Cowgirls and cowboys saddle up for the second day of the Badlands Little Britches Rodeo

RAPID CITY, S.D. – Young cowboys and cowgirls saddled up to compete in the second day of the Badlands Little Britches Rodeo (LBR) Saturday at the James Kjerstad Event Center. The Badlands LBR is an event in cooperation with the National Little Britches Rodeo Association, which is a youth organization for kids ages 5-18.

Some participants might be new to the arena, competing the first year that they’re old enough to. For others, it’s their first chance at a run before high school rodeo kicks off.

“I’ve just grown up doing it and I just love the bond you get with your horse and all the friends you make in rodeo,” Payton Routier, Badlands LBR competitor, said. “It’s just kind of a big family.”

The Badlands LBR continues at 9 a.m. Sunday and it’s free for people to stop in and watch.

Badlands LBR Events:

  • Team roping
  • Ribbon roping
  • Breakaway roping
  • Bull riding
  • Flag racing
  • Goat tying
  • Barrel racing
  • Pole bending
  • Trail course
  • Goat untying
  • Bareback riding

Photos from the Badland LBR:

Samuel Charles O’Rourke, parent of two competitors:

Why do you enjoy these competitions?

“I enjoy it just as much as they do. I grew up around rodeo and horses and livestock. So I just love to see them compete. Each year they get better and better, and the better they get, the further I want to take them. So It brings me just as much joy as it does them. So if they’re willing to, they want to keep doing it, I’ll keep pushing them.”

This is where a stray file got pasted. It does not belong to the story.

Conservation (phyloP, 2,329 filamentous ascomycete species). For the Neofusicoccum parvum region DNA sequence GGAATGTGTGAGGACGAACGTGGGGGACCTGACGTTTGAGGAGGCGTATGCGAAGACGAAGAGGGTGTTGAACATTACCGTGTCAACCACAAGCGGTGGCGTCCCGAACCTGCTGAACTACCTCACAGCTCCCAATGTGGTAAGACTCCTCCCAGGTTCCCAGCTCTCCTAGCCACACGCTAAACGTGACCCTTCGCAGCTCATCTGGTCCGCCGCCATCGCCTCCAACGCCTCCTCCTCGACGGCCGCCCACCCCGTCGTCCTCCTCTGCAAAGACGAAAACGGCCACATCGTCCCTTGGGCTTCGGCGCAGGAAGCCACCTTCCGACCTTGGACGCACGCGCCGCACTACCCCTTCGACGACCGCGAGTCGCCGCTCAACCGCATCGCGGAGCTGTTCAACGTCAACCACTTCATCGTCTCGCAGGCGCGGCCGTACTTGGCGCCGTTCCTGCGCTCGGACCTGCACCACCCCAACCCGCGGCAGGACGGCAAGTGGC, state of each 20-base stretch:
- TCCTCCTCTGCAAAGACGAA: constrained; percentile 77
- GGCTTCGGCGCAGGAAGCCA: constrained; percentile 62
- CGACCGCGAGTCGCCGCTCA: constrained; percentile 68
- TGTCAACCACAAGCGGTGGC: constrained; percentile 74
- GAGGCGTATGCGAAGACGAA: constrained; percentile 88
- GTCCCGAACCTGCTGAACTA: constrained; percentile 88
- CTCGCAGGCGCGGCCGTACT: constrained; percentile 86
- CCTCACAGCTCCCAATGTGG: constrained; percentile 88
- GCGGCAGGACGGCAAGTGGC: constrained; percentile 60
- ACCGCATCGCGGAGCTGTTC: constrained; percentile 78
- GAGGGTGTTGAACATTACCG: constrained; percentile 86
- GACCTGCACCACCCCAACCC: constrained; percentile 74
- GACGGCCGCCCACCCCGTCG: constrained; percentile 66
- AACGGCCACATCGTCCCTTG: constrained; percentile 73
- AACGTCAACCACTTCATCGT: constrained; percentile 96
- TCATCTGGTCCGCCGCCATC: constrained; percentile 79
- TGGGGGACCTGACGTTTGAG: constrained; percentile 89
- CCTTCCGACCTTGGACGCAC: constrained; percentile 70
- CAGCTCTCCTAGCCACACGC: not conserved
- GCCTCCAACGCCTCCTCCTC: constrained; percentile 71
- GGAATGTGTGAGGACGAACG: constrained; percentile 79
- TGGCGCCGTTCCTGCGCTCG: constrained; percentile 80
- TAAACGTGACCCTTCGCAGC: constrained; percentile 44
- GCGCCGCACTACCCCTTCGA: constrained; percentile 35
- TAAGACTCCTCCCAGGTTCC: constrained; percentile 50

How many years have they been competing?

“My oldest daughter’s 11. I think we started taking her on when she was three. So about eight years for her. My younger daughter’s eight. She’s probably five years now. So as soon as they’re big enough, they start putting them on horseback, taking them to competitions. Now they’re starting to go to more and more events , so their skill level is getting better.”

What do you enjoy about Badlands LBR?

“It’s close by. Of course, the venue is top notch. The people that put this on plan it out very well. I think they’re doing a good job of trying to include the local communities as well, because a lot of people come from out of state, too. But I think that’s the whole focus of what they’re doing is to try to get more people involved in the community that are from this area. So it’s starting to catch on.”

What are the benefits of participating in LBR?

“I think what we’re doing is is pretty much a blessing. You get to spend time with our kids, teach them about horses, watch them compete, you know. And not just my kids but all these kids here –they learn how to take care of the horses. It’s a big responsibility and rodeo is a lot about life skills. It helps them after getting into adulthood and, of course, takes a lot of responsibility to take care of your horses and be organized. It’s just, to me, it’s all-around positive.”

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